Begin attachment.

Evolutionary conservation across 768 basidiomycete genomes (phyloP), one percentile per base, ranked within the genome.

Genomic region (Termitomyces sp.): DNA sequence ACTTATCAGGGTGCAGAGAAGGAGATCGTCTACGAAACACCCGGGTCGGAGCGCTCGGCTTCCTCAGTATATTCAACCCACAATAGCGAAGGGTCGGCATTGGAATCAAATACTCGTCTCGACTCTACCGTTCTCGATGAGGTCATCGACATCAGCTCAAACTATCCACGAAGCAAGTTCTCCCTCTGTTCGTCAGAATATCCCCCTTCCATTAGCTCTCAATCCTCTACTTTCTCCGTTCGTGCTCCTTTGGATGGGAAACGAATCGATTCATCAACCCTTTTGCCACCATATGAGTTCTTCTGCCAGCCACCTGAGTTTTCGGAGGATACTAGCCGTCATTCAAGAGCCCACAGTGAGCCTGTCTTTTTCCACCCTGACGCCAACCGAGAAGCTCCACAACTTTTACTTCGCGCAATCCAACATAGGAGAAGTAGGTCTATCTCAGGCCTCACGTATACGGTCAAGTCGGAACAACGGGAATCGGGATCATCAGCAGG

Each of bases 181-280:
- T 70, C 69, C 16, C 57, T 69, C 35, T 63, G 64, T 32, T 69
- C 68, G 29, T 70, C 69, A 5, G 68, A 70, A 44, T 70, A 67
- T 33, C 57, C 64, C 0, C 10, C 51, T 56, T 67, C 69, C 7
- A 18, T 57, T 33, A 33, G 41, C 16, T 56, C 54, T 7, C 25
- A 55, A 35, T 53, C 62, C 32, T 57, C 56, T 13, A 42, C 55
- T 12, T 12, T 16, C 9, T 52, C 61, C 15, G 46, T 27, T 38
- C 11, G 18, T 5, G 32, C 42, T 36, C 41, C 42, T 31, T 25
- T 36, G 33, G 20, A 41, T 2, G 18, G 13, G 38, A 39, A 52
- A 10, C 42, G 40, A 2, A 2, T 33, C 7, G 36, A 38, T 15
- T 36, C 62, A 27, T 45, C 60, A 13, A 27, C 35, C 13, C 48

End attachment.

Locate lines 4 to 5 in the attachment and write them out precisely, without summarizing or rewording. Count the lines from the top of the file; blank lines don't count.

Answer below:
- T 70, C 69, C 16, C 57, T 69, C 35, T 63, G 64, T 32, T 69
- C 68, G 29, T 70, C 69, A 5, G 68, A 70, A 44, T 70, A 67